Spiritual wellbeing is unequivocally important, particularly in regard to a ‘healthy hybrid’. In essence, the concept of a ‘healthy hybrid’ embodies a good work movement, whereby good work makes us healthier, and fundamentally more purpose driven. Tapping into our spiritual wellness allows the pursuit of a larger life, which ignites a sense of fulfillment and helps us make a more positive contribution. The foundation of wellbeing starts with self-care, from which everything else is built upon. Self-care can include a myriad of practices that promote our physical, emotional, spiritual, or mental health in some shape or form, and most notably, Liggy Webb succinctly summarises, “self-care is not a luxury, it’s an absolute necessity.”
3 pillars of human resilience
The term resilience is derived from the Latin word resilire, which literally means to jump back or recoil. However, modern day resilience is not simply a case of reverting back to where we were before – it’s our aptitude in weathering the storm by internalizing or externalizing experiences, so we can learn from them, and ultimately become stronger.
During the training class, a focal point of the dialogue explored resilience and its correlation to psychological and mental wellbeing. As Liggy Webb points out, “it’s not about how hard you fall, it’s about how you get back up.” Resilience is determined by a confluence of factors; our ability to be positive, our ability to adapt well to change, and the ability to take onus of personal responsibility. A key takeaway from the training resource explored the three cornerstones of resilience:
1. Accountability: The way we respond to situations matters, profoundly. Whilst we can’t control all situations, we do have autonomy on how we respond, whether that be reactive or responsive. Interestingly, over 40% of what we do occurs habitually, however when we exist on ‘auto pilot’, or reactively, this might not be the best way to tackle certain situations. Responsive behavior provides us with the space to step back and consider the options available. By ‘making haste slowly’ not only do we start crafting a roadblock of intelligence, but essentially, we can shift our perspective into a unique way of thinking that is incredibly empowering.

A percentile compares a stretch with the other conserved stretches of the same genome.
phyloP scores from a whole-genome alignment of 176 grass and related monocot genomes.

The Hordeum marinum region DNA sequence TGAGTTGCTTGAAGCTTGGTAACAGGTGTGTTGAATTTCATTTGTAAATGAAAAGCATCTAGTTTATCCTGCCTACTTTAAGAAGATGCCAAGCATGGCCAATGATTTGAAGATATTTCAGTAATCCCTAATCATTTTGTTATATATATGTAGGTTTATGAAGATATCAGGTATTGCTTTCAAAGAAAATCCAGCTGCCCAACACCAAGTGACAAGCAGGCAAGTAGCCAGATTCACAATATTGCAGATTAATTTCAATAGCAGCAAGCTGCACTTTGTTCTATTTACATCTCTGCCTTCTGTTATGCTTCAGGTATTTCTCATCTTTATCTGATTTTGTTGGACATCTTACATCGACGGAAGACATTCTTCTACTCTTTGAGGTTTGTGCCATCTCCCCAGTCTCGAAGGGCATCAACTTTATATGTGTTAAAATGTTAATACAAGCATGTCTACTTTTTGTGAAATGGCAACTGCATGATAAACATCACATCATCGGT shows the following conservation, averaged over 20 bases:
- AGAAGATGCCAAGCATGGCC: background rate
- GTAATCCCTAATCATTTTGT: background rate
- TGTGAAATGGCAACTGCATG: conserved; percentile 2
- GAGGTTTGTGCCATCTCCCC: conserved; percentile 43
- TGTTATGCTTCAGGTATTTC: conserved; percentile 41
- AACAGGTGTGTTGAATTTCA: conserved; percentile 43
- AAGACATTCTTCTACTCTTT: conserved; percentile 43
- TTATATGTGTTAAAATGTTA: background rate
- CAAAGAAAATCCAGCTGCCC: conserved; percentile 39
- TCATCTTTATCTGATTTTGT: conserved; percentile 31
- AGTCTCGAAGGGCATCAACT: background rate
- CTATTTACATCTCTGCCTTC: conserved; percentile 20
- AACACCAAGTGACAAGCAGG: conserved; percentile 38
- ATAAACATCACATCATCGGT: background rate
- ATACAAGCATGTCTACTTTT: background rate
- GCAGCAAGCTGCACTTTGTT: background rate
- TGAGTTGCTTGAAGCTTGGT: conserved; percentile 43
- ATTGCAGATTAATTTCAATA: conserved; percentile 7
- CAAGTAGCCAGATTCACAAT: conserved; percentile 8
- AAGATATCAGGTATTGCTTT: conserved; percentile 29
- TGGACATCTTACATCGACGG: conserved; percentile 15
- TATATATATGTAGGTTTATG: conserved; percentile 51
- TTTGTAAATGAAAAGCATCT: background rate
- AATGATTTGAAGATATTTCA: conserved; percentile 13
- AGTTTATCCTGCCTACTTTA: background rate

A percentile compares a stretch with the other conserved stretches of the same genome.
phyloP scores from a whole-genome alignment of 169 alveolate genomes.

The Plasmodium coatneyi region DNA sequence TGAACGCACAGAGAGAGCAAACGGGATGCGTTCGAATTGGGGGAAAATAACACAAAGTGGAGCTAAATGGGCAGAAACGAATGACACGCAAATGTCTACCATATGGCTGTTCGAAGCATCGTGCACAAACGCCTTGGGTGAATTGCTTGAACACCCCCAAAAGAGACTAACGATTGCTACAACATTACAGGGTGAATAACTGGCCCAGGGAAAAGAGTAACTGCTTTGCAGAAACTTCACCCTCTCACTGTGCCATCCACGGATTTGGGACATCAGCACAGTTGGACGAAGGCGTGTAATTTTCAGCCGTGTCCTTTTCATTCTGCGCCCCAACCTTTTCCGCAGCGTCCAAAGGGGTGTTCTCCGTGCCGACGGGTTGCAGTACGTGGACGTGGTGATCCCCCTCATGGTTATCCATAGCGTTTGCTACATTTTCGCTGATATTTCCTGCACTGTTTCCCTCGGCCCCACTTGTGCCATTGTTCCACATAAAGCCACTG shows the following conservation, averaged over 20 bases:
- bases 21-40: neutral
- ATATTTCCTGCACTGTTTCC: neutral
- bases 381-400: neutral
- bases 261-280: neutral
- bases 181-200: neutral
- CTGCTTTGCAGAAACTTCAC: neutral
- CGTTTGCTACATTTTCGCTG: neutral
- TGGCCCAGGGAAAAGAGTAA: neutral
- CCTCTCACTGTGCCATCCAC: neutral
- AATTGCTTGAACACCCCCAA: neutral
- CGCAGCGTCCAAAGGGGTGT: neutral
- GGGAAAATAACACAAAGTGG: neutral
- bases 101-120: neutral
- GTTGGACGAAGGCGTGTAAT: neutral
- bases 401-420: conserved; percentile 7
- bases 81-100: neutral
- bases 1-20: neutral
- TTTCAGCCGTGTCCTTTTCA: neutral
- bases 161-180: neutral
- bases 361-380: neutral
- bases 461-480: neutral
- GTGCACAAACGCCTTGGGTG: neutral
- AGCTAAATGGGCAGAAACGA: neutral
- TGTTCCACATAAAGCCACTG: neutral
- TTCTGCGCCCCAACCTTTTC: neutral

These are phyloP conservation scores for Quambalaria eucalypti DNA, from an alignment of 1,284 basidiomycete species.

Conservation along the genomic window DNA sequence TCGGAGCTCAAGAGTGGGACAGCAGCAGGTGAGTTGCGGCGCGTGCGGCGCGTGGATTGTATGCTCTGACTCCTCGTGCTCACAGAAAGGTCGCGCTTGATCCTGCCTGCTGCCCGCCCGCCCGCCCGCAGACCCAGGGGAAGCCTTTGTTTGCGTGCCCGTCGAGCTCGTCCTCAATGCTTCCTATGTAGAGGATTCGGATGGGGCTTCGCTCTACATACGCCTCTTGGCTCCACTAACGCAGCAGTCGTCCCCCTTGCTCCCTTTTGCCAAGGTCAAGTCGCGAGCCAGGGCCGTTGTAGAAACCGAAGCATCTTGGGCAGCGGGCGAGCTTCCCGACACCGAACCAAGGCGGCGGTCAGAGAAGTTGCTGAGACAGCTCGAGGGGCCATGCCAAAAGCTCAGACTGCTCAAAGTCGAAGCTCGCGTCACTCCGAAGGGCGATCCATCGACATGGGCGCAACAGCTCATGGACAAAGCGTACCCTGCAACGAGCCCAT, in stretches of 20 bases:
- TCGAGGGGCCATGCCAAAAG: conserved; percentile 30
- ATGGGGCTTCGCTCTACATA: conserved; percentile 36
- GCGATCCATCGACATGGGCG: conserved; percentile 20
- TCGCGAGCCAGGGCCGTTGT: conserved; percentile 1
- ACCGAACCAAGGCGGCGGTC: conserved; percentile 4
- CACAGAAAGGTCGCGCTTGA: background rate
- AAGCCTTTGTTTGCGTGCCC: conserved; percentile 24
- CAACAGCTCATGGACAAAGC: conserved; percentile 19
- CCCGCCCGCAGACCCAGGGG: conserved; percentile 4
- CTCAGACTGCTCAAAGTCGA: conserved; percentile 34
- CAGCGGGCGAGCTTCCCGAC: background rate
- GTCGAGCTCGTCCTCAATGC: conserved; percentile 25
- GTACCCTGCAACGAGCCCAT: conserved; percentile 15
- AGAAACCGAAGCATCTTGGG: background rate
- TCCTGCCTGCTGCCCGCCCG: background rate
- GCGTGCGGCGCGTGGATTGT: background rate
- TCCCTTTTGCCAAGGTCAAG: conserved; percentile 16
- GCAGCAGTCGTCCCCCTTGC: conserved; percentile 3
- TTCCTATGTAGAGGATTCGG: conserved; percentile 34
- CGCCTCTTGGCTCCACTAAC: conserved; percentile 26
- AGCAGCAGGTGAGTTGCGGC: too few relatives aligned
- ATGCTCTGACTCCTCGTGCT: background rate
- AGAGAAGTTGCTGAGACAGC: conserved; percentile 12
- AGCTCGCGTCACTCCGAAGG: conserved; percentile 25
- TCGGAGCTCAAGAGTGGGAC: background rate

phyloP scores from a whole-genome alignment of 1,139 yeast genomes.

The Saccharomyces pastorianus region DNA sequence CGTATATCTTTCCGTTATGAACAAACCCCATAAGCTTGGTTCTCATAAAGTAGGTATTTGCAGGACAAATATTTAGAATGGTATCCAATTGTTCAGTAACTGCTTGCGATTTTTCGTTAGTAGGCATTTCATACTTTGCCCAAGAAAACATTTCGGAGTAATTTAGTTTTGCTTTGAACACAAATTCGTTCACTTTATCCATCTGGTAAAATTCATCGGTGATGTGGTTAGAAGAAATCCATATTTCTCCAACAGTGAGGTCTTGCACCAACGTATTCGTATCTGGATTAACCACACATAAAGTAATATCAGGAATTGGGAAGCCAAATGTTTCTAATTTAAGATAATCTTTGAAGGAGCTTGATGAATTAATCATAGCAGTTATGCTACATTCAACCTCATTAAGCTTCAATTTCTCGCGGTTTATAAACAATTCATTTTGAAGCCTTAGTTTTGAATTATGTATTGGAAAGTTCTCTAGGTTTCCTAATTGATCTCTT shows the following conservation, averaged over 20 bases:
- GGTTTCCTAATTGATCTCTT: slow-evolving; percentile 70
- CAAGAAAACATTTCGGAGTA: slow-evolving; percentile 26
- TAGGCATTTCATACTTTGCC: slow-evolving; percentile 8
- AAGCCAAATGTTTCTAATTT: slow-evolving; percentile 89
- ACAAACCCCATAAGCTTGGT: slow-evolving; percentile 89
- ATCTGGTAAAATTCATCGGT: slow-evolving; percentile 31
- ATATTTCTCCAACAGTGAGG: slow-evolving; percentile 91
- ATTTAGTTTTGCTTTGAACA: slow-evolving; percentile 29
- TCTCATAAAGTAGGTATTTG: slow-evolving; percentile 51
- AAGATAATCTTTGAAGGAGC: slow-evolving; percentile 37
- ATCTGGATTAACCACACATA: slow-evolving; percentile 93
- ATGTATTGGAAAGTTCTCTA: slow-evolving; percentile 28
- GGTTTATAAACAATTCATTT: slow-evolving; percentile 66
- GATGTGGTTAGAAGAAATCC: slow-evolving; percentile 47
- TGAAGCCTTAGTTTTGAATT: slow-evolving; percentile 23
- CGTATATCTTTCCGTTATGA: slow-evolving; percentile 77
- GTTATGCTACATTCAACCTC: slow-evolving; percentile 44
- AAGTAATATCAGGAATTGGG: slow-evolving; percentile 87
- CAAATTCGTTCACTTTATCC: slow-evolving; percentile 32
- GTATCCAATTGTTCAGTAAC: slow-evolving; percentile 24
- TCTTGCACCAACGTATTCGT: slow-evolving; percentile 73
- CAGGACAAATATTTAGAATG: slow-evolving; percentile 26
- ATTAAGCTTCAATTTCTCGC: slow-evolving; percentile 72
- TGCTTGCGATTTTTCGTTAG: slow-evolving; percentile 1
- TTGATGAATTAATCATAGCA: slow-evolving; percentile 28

2. Agility: In our deeply complex and fast-moving world, the capability to manage one’s thoughts and feelings is critical to success; alleviating stress, reducing errors, and sparking innovation. Inevitably, we all experience challenges, albeit in the form of change or setbacks, but this is part in parcel of our human existence and the tapestry of being alive. An agile way of thinking requires a growth mindset – by employing facets of emotional intelligence, we can adjust our behaviors, be receptive to change, and build a strength directive that combats significant challenges.
3. Attitude: In a nutshell, our mindset is the gatekeeper to plant seeds of positivity and inspiration – everything boils down to the mindset we seek to adopt. Developing a healthy and positive mindset has been cited as one of the top three skills humans require to achieve resilience. The 'Positive Psychology’ movement, pioneered by American psychologist, Martin Seligman, is a systematic theory about the potential of the human mind; the incredible control mechanism between our ears. Through scientific research, the brain has been identified as neuroplastic, which denotes to the brain’s ability to form new connections and pathways through growth and reorganization. The neural networks in the brain can rewire our thinking, and this knowledge that we have control and power over our thoughts is key, “thoughts are just thoughts, it’s entirely up to us which ones we want to latch on to, and which ones we want to breathe energy into,” comments Liggy Webb. By being adaptable with our thinking, we can cultivate a ‘growth mindset’ – the willingness to learn and to be a perpetual student – an open-mindedness that is extremely beneficial in the workplace.